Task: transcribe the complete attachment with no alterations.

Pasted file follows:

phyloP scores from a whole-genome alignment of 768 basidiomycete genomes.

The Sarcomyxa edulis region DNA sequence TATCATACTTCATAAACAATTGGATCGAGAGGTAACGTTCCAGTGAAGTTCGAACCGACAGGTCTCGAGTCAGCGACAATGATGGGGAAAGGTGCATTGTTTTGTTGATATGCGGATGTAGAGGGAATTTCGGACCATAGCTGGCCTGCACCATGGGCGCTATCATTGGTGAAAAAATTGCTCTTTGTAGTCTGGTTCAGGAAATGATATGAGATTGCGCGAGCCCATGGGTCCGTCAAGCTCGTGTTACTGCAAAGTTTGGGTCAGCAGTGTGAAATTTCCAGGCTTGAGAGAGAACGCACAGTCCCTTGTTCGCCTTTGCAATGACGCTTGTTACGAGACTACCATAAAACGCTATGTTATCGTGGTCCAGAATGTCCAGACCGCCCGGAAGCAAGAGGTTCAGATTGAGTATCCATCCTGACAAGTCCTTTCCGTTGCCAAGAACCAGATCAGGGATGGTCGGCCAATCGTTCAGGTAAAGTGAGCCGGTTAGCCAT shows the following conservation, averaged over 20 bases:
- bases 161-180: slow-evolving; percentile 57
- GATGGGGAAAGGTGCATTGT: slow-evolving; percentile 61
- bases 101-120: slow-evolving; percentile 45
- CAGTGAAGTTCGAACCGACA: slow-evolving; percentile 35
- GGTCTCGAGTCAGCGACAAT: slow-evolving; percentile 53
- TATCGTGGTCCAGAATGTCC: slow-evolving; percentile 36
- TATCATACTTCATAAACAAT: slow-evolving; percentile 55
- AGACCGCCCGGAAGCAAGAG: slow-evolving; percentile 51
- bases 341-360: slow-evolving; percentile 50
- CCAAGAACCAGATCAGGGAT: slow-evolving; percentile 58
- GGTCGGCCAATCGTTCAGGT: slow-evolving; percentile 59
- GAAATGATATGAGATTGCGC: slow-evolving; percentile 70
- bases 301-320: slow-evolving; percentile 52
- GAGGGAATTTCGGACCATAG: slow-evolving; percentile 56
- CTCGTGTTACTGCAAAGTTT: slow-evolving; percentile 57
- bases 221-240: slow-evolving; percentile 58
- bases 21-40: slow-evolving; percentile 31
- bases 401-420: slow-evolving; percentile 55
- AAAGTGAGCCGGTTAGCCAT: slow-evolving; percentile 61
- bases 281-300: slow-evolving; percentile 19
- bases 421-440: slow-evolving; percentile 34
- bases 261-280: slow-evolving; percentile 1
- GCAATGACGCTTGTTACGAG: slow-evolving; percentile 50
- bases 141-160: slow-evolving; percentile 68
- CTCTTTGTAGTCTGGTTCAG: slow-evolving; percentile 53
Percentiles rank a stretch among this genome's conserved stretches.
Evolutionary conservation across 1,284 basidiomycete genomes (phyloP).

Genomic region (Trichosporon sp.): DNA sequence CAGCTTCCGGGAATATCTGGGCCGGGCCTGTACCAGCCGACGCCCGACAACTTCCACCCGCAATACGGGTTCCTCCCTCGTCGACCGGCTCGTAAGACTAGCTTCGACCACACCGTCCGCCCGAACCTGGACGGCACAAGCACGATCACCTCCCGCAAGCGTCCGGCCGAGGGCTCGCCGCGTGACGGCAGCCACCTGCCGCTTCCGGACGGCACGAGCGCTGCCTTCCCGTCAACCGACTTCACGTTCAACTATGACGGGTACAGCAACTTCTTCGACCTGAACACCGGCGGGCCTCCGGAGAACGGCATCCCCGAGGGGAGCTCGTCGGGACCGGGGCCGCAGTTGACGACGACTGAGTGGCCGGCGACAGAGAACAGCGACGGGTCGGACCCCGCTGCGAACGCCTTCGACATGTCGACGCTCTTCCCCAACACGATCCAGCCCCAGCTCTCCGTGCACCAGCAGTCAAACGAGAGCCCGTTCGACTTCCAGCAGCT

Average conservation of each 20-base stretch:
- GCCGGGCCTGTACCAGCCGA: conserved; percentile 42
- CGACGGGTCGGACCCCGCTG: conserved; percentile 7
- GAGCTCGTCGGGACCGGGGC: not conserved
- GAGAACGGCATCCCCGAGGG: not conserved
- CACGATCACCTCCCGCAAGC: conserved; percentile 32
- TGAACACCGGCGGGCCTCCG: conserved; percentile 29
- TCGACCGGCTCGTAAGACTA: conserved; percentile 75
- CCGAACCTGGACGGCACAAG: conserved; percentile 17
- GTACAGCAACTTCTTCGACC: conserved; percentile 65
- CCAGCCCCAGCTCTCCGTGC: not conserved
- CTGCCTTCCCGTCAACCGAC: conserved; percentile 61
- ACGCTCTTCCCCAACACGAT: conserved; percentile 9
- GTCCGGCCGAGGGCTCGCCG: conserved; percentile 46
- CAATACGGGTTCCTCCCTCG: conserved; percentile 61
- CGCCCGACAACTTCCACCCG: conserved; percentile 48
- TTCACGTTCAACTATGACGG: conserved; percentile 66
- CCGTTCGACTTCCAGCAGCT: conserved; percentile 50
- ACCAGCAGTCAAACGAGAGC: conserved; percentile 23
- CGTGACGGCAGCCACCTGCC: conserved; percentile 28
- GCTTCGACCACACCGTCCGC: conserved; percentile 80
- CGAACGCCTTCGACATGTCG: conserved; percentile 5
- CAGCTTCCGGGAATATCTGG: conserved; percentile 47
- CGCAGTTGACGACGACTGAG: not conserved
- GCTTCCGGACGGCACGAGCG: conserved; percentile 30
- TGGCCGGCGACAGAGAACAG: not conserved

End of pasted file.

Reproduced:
phyloP scores from a whole-genome alignment of 768 basidiomycete genomes.

The Sarcomyxa edulis region DNA sequence TATCATACTTCATAAACAATTGGATCGAGAGGTAACGTTCCAGTGAAGTTCGAACCGACAGGTCTCGAGTCAGCGACAATGATGGGGAAAGGTGCATTGTTTTGTTGATATGCGGATGTAGAGGGAATTTCGGACCATAGCTGGCCTGCACCATGGGCGCTATCATTGGTGAAAAAATTGCTCTTTGTAGTCTGGTTCAGGAAATGATATGAGATTGCGCGAGCCCATGGGTCCGTCAAGCTCGTGTTACTGCAAAGTTTGGGTCAGCAGTGTGAAATTTCCAGGCTTGAGAGAGAACGCACAGTCCCTTGTTCGCCTTTGCAATGACGCTTGTTACGAGACTACCATAAAACGCTATGTTATCGTGGTCCAGAATGTCCAGACCGCCCGGAAGCAAGAGGTTCAGATTGAGTATCCATCCTGACAAGTCCTTTCCGTTGCCAAGAACCAGATCAGGGATGGTCGGCCAATCGTTCAGGTAAAGTGAGCCGGTTAGCCAT shows the following conservation, averaged over 20 bases:
- bases 161-180: slow-evolving; percentile 57
- GATGGGGAAAGGTGCATTGT: slow-evolving; percentile 61
- bases 101-120: slow-evolving; percentile 45
- CAGTGAAGTTCGAACCGACA: slow-evolving; percentile 35
- GGTCTCGAGTCAGCGACAAT: slow-evolving; percentile 53
- TATCGTGGTCCAGAATGTCC: slow-evolving; percentile 36
- TATCATACTTCATAAACAAT: slow-evolving; percentile 55
- AGACCGCCCGGAAGCAAGAG: slow-evolving; percentile 51
- bases 341-360: slow-evolving; percentile 50
- CCAAGAACCAGATCAGGGAT: slow-evolving; percentile 58
- GGTCGGCCAATCGTTCAGGT: slow-evolving; percentile 59
- GAAATGATATGAGATTGCGC: slow-evolving; percentile 70
- bases 301-320: slow-evolving; percentile 52
- GAGGGAATTTCGGACCATAG: slow-evolving; percentile 56
- CTCGTGTTACTGCAAAGTTT: slow-evolving; percentile 57
- bases 221-240: slow-evolving; percentile 58
- bases 21-40: slow-evolving; percentile 31
- bases 401-420: slow-evolving; percentile 55
- AAAGTGAGCCGGTTAGCCAT: slow-evolving; percentile 61
- bases 281-300: slow-evolving; percentile 19
- bases 421-440: slow-evolving; percentile 34
- bases 261-280: slow-evolving; percentile 1
- GCAATGACGCTTGTTACGAG: slow-evolving; percentile 50
- bases 141-160: slow-evolving; percentile 68
- CTCTTTGTAGTCTGGTTCAG: slow-evolving; percentile 53
Percentiles rank a stretch among this genome's conserved stretches.
Evolutionary conservation across 1,284 basidiomycete genomes (phyloP).

Genomic region (Trichosporon sp.): DNA sequence CAGCTTCCGGGAATATCTGGGCCGGGCCTGTACCAGCCGACGCCCGACAACTTCCACCCGCAATACGGGTTCCTCCCTCGTCGACCGGCTCGTAAGACTAGCTTCGACCACACCGTCCGCCCGAACCTGGACGGCACAAGCACGATCACCTCCCGCAAGCGTCCGGCCGAGGGCTCGCCGCGTGACGGCAGCCACCTGCCGCTTCCGGACGGCACGAGCGCTGCCTTCCCGTCAACCGACTTCACGTTCAACTATGACGGGTACAGCAACTTCTTCGACCTGAACACCGGCGGGCCTCCGGAGAACGGCATCCCCGAGGGGAGCTCGTCGGGACCGGGGCCGCAGTTGACGACGACTGAGTGGCCGGCGACAGAGAACAGCGACGGGTCGGACCCCGCTGCGAACGCCTTCGACATGTCGACGCTCTTCCCCAACACGATCCAGCCCCAGCTCTCCGTGCACCAGCAGTCAAACGAGAGCCCGTTCGACTTCCAGCAGCT

Average conservation of each 20-base stretch:
- GCCGGGCCTGTACCAGCCGA: conserved; percentile 42
- CGACGGGTCGGACCCCGCTG: conserved; percentile 7
- GAGCTCGTCGGGACCGGGGC: not conserved
- GAGAACGGCATCCCCGAGGG: not conserved
- CACGATCACCTCCCGCAAGC: conserved; percentile 32
- TGAACACCGGCGGGCCTCCG: conserved; percentile 29
- TCGACCGGCTCGTAAGACTA: conserved; percentile 75
- CCGAACCTGGACGGCACAAG: conserved; percentile 17
- GTACAGCAACTTCTTCGACC: conserved; percentile 65
- CCAGCCCCAGCTCTCCGTGC: not conserved
- CTGCCTTCCCGTCAACCGAC: conserved; percentile 61
- ACGCTCTTCCCCAACACGAT: conserved; percentile 9
- GTCCGGCCGAGGGCTCGCCG: conserved; percentile 46
- CAATACGGGTTCCTCCCTCG: conserved; percentile 61
- CGCCCGACAACTTCCACCCG: conserved; percentile 48
- TTCACGTTCAACTATGACGG: conserved; percentile 66
- CCGTTCGACTTCCAGCAGCT: conserved; percentile 50
- ACCAGCAGTCAAACGAGAGC: conserved; percentile 23
- CGTGACGGCAGCCACCTGCC: conserved; percentile 28
- GCTTCGACCACACCGTCCGC: conserved; percentile 80
- CGAACGCCTTCGACATGTCG: conserved; percentile 5
- CAGCTTCCGGGAATATCTGG: conserved; percentile 47
- CGCAGTTGACGACGACTGAG: not conserved
- GCTTCCGGACGGCACGAGCG: conserved; percentile 30
- TGGCCGGCGACAGAGAACAG: not conserved